Hong Kong experts say cushions can fix flawed flyover dividers
Officials see no need for better crash barriers even as experts say recent accident shows that sloped ramps can send vehicles flying
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No action is being taken to improve the safety of about 15 ramped central dividers on flyovers despite a fatal crash this month in which a taxi ran up a ramp, took off and plunged into a park below.
The transport and highways departments said the design of all central dividers - which separate traffic lanes that go in the same direction to minimise accidents - complied with established practices and guidelines. They have no plans to add new safety measures at this time.
However, Lo Kok-keung, from Polytechnic University's department of mechanical engineering, and road safety consultant Julian Kwong Tse-hin said the structures' design was outdated and posed risks to drivers.
Lo said the sloping central divider on the Ngau Tau Kok flyover, in particular, where the crash happened on September 9, had acted as a launching ramp.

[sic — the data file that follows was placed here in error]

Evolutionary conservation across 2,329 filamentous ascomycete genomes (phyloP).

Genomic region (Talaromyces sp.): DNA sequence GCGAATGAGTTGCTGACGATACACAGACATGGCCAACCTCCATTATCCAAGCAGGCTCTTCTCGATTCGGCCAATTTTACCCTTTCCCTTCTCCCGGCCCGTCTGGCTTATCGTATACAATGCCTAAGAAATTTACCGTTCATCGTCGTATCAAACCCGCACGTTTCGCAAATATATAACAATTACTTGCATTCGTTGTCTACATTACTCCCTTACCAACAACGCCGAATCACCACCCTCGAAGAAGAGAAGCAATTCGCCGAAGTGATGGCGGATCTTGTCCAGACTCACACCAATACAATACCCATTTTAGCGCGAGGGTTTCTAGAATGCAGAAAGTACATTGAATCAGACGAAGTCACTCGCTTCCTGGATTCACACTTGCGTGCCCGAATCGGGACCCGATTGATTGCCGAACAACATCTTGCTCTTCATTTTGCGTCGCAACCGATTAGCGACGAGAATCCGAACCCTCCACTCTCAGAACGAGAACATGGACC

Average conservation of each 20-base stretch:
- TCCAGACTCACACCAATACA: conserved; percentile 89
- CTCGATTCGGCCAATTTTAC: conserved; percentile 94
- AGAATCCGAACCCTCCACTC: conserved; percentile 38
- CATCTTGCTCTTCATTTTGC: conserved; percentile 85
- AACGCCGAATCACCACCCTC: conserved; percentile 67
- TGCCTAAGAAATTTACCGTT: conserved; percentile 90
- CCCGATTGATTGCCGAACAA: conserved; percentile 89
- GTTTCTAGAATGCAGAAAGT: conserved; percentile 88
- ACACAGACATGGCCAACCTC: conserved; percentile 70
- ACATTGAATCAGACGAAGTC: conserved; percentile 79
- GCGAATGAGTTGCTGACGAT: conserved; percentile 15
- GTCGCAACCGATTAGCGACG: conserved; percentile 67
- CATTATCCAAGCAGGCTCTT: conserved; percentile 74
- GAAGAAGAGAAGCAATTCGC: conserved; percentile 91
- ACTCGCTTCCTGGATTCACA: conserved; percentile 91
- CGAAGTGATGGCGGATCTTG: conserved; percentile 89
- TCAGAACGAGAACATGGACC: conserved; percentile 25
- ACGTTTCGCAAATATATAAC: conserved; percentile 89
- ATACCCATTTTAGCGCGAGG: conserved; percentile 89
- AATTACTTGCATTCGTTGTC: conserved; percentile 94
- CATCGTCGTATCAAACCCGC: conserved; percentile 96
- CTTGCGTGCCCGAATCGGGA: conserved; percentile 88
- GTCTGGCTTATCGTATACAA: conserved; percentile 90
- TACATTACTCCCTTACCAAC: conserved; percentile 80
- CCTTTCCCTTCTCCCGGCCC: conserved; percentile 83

"It sent the taxi into the air before the cab dived into a gap between two diverging roads," the engineer said.
The cab plunged about 10 metres down and landed on its roof, trapping 55-year-old driver Wong Siu-kong inside. He was declared dead at the scene.
A police officer said it was believed that prior to the crash, the driver realised he was in the wrong lane and tried to switch to another one. The officer said there was no sign that the car exceeded the 50km/h speed limit.
After three people died in a similar crash on the Tsing Ma Bridge in December 1998, cushion barriers made of metal were installed at the ends of 15 dividers on roads where the speed limit was 70km/h or higher.
At another 15 locations with a speed limit of 50km/h or below, reflective traffic bollards were installed in front of the dividers to alert drivers.
Both Lo and Kwong called for crash cushions - designed to absorb the impact of a colliding vehicle to slow it down - on all dividers.
Lo said the Ngau Tau Kok crash showed that even a vehicle travelling at 50km/h could fly off a road if it ran up such a "launching board".
"It is a matter of life and death, so new safety facilities are necessary. Safety always comes first," Lo said.
Kwong agreed, saying the dividers could cause vehicles to flip, and warned of more casualties if a public bus were to crash.
After inspecting the Ngau Tau Kok site, however, officials said the design of the dividers was "appropriate and a crash cushion was not considered necessary".
A spokeswoman said the Highways Department had been conducting regular reviews and inspections.
"Enhancement to the ramped concrete dividers at specific locations in the territory is considered on an individual basis and will be arranged whenever necessary," she said.